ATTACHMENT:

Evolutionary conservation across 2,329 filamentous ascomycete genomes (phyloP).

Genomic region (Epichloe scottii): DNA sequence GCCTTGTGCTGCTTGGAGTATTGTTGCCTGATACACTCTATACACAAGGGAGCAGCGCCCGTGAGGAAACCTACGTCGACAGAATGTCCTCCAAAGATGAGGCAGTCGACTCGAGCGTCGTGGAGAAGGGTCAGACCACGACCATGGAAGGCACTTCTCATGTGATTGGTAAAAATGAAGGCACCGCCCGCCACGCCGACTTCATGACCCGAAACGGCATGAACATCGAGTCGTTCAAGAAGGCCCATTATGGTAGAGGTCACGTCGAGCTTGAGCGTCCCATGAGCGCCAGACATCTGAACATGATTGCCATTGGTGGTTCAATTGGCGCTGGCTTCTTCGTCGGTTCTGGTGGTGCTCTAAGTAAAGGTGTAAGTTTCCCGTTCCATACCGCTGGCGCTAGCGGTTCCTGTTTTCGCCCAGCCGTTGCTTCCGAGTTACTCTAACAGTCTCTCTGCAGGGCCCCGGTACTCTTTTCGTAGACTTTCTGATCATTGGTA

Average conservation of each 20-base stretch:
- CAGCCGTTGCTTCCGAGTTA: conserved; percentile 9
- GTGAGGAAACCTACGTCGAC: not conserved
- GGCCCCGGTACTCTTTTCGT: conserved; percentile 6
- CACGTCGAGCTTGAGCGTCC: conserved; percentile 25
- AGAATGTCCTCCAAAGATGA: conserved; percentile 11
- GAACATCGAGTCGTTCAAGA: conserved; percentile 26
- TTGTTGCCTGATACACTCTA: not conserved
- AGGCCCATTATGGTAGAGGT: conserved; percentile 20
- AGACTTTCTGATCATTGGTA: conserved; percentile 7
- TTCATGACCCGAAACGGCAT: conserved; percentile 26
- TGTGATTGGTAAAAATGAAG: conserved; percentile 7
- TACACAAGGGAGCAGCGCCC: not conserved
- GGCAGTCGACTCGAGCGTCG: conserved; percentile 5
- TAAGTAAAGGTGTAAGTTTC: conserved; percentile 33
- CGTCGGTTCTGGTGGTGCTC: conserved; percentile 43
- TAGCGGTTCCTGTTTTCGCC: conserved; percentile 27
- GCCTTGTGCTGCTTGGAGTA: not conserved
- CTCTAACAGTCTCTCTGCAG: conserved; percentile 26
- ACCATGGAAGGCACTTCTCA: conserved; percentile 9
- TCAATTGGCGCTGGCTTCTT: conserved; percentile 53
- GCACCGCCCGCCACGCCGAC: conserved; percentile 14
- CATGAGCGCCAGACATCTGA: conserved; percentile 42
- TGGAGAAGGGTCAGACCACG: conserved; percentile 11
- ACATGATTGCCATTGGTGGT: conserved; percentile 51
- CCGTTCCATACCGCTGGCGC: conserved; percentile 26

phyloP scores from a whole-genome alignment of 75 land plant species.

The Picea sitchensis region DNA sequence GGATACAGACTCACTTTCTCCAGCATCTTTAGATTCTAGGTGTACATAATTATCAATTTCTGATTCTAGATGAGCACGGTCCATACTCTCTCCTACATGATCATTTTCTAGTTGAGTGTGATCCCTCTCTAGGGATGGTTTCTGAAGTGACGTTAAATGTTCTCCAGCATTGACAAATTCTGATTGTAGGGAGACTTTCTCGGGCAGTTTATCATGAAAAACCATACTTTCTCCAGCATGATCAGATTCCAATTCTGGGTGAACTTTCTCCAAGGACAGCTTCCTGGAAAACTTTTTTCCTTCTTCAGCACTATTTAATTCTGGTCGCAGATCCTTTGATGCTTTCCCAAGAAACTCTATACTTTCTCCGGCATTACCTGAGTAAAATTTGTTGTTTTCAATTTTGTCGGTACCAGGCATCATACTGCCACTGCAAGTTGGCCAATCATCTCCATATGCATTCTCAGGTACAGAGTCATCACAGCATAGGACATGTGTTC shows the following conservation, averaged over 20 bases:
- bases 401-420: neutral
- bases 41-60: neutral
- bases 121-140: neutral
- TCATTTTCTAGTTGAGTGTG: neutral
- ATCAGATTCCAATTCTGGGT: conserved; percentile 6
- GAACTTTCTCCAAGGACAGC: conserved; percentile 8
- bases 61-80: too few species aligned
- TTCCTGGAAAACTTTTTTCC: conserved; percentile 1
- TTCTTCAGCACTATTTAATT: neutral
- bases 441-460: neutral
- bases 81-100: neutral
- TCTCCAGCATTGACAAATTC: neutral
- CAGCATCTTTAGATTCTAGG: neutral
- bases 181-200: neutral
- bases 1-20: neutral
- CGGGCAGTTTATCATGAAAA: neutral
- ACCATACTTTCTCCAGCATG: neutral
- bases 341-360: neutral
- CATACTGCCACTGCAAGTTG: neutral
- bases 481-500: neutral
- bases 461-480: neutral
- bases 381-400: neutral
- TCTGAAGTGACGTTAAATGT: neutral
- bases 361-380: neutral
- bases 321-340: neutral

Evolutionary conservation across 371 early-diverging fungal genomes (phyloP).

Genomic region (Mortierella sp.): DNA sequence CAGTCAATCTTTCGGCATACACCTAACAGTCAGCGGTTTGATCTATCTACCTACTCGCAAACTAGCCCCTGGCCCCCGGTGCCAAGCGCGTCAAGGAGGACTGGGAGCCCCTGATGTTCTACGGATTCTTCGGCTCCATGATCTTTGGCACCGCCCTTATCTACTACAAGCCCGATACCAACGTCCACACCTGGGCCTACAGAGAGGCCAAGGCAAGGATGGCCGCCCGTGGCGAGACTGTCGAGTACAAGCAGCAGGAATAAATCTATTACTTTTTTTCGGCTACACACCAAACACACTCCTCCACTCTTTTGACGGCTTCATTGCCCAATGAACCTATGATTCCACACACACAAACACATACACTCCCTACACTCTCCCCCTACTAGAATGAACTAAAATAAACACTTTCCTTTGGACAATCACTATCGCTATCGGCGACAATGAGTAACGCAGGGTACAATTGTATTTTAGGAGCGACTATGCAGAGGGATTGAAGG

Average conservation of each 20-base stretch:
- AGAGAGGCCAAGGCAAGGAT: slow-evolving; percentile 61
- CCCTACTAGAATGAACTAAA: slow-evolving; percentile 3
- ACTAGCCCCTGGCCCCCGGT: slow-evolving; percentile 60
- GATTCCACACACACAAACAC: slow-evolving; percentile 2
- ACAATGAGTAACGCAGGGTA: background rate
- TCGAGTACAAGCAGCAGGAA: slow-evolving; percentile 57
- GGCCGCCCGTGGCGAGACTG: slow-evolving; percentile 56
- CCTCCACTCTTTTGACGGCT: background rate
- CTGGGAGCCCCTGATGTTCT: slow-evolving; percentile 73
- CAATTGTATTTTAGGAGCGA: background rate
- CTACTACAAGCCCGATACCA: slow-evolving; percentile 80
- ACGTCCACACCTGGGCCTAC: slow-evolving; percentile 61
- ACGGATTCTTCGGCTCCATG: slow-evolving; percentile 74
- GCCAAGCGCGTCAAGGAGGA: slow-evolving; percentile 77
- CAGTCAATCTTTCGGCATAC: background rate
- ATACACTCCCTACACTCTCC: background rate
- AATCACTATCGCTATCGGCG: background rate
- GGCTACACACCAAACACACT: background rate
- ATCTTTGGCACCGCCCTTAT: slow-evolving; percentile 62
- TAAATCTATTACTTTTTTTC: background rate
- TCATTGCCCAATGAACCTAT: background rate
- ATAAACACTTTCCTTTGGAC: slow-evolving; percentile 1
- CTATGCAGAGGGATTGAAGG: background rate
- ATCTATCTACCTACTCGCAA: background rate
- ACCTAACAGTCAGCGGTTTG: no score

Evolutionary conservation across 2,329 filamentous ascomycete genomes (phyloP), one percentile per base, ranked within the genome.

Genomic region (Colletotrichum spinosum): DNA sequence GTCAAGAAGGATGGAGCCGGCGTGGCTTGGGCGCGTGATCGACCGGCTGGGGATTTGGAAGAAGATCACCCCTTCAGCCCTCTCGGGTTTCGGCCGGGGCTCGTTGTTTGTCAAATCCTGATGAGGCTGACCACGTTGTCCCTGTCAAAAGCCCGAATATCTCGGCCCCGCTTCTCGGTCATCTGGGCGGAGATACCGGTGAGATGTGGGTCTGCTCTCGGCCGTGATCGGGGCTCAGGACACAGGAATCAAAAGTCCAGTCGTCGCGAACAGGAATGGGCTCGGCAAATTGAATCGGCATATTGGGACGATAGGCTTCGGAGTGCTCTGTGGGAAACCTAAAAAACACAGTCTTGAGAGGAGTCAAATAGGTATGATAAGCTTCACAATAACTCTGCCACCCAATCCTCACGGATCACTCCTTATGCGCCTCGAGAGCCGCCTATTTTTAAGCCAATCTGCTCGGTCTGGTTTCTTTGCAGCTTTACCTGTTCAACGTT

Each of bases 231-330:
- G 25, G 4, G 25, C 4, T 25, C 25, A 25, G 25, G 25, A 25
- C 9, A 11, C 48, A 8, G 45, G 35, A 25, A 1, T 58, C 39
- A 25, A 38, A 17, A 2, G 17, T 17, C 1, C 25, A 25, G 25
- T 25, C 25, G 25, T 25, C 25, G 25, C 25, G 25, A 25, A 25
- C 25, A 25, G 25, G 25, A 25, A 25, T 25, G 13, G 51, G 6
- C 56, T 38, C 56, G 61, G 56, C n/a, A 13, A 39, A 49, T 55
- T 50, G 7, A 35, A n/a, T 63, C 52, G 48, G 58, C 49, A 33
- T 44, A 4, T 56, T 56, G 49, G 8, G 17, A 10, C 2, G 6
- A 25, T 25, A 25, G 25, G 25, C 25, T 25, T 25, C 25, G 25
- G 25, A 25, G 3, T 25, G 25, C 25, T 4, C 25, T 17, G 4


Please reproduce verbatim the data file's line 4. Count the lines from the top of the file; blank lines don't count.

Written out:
- CAGCCGTTGCTTCCGAGTTA: conserved; percentile 9